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Extremists must be targeted in crackdown.

Byline: Margaret Davis

BRITISH extremists who go to fight abroad should be stripped of their passports, the country's most senior police officer said.

Metropolitan Police Commissioner Sir Bernard Hogan-Howe backed calls to take citizenship from terrorists who go to war zones, although Deputy Prime Minister Nick Clegg has already rejected the idea.

The Scotland Yard chief also called for the return of the abolished control orders, under which terror suspects could be forced to move to another part of the country and placed under a lengthy curfew.

He said: "Certainly for us anything that either stops them from going or preferably stops them from coming back is a good idea. If it works, we should do that.

"It seems to me it's a privilege to have a passport and be a citizen of this country, and if you're going to start fighting in another country on behalf of another state, or against another state, it seems to me that you've made a choice about where you what to be."

Of the estimated 500 or 600 British aspiring terrorists thought to have travelled to Syria, around two-thirds or three quarters are thought to be from London, and Sir Bernard said earlier this month that Scotland Yard is prepared in case a wave of extremists decide to return home at the same time.

He called for the reintroduction of "something like" the abolished control orders for suspects who cannot be charged or deported, which were replaced by less restrictive Terrorism Prevention and Investigation Measures.

"They were stopped because the threat was reduced and quite properly they were seen as too intrusive," Sir Bernard said.

"But I think these things have got to be considered when the drum beat changes, and it's clear that the drum beat has changed."

Earlier this week Mr Johnson used his newspaper column to say those who "continue to give allegiance to a terrorist state" should lose their British citizenship, and the law should be changed so there is a "rebuttable presumption" that those visiting war areas without notifying the authorities had done so for a terrorist purpose.

However, during a visit to India, Deputy Prime Minister Nick Clegg rejected calls for tougher measures to combat the threat posed by returning British jihadists.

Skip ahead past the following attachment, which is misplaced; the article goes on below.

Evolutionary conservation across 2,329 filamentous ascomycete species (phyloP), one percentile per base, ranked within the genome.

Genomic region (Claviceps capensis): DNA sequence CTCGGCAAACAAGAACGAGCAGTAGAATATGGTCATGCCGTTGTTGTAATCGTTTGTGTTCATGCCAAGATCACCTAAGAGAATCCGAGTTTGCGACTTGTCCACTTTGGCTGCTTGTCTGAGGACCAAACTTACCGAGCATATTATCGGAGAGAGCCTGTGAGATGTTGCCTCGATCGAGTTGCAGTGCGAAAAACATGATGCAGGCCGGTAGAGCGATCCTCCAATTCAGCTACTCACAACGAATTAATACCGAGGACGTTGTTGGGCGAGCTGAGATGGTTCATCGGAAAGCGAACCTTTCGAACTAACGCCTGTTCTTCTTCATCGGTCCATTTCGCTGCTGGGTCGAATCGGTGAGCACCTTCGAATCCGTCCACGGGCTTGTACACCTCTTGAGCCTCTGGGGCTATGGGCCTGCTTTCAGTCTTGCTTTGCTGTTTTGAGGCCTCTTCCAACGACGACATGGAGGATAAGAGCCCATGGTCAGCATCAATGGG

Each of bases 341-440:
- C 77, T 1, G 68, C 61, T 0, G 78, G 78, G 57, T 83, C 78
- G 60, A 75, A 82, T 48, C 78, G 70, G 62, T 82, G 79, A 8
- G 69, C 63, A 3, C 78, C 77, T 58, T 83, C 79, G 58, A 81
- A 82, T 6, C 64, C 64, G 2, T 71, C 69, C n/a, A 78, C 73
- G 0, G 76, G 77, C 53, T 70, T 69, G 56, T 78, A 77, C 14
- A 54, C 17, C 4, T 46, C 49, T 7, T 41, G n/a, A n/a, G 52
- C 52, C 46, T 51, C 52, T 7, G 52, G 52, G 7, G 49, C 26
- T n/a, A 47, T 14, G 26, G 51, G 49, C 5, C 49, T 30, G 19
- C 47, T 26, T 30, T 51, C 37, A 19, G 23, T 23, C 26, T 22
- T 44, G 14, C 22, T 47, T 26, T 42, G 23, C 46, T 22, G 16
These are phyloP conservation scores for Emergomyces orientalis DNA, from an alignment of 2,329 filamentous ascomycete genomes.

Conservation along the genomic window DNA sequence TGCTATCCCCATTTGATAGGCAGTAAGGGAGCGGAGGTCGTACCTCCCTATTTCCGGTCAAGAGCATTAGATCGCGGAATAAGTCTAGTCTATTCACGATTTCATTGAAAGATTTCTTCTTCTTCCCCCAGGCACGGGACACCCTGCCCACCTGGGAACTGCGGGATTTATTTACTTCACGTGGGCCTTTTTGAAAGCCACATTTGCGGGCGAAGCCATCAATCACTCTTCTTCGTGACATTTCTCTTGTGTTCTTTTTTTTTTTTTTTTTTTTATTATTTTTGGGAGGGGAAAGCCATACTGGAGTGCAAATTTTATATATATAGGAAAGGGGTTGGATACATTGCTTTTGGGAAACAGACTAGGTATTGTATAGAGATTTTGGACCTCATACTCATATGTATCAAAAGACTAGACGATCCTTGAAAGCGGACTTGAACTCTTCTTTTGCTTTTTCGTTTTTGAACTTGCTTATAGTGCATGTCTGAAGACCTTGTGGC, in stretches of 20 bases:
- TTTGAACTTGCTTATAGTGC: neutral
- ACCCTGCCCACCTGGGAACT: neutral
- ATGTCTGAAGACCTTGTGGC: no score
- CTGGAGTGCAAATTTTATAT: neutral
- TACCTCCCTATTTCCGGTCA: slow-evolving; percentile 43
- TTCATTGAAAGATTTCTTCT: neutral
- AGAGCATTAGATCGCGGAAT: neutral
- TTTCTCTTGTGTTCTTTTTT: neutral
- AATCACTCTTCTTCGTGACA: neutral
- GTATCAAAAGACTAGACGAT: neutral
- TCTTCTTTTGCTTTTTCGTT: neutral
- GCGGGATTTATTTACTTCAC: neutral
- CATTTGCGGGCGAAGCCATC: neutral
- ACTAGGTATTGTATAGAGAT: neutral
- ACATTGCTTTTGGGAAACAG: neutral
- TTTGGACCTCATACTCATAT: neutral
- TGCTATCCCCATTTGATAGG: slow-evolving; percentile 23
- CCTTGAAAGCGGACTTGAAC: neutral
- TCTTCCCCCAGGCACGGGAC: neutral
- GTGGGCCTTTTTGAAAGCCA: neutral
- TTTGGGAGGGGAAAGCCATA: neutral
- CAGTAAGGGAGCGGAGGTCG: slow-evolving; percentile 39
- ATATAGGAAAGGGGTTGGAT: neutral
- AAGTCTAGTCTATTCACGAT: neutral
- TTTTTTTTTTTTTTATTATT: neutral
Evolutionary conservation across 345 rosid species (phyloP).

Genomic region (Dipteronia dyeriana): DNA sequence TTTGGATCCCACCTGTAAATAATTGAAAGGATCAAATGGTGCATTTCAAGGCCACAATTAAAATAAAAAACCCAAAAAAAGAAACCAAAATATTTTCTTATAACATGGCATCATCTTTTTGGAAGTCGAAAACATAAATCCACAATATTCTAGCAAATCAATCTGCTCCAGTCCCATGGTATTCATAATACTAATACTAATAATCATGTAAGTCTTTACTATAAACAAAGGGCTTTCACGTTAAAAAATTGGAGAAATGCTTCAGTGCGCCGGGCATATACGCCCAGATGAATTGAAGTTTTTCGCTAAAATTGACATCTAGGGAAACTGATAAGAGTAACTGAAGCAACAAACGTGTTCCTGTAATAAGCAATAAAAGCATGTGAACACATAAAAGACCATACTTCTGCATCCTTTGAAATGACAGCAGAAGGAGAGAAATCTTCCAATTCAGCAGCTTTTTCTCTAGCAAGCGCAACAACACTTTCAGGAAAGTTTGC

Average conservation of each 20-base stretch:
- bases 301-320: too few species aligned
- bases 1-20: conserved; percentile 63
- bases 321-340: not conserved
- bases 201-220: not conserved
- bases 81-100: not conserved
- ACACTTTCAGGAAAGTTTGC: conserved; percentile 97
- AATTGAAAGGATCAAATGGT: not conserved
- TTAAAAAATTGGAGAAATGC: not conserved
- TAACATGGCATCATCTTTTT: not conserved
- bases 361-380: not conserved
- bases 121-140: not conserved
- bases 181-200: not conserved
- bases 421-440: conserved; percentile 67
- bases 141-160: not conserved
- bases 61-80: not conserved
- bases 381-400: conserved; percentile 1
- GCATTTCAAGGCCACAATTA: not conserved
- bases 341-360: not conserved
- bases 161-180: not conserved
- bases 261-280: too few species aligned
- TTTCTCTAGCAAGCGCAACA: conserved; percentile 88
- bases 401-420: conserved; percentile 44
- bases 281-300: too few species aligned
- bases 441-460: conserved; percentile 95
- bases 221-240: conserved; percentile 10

He said: "We actually have a number of measures already on the statute book which allow us to keep a very close eye on those people who aren't in prison, aren't sentenced, but nonetheless are perceived to be a threat to the United Kingdom.

"And of course, we will continue to review all the powers on the recommendation of the police and security services that may be deemed to be necessary to deal with this very serious issue.

"I sometimes wish it was as simple as Boris Johnson implies: all we need to do is pass a law and everything will be well."

Yesterday Scotland Yard confirmed that "significant progress" is being made in the search for the apparently British murderer of American journalist James Foley, who was beheaded by extremists in Iraq.

Sir Bernard said that the force is working with American counterparts to firmly establish whether the murderer is British, as his accent suggests.

"We are making progress in that investigation, of course we are working with our partners in America because this was an American citizen who was murdered by a British citizen, it appears.

"First of all we have to tie down who we think did it, where it happened, and then we can start talking about jurisdiction.

"Obviously there is a voiceover, which everybody's heard, which sounds like a Brit. It sounds like somebody from London."
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Publication:The Journal (Newcastle, England)
Date:Aug 28, 2014
Words:606
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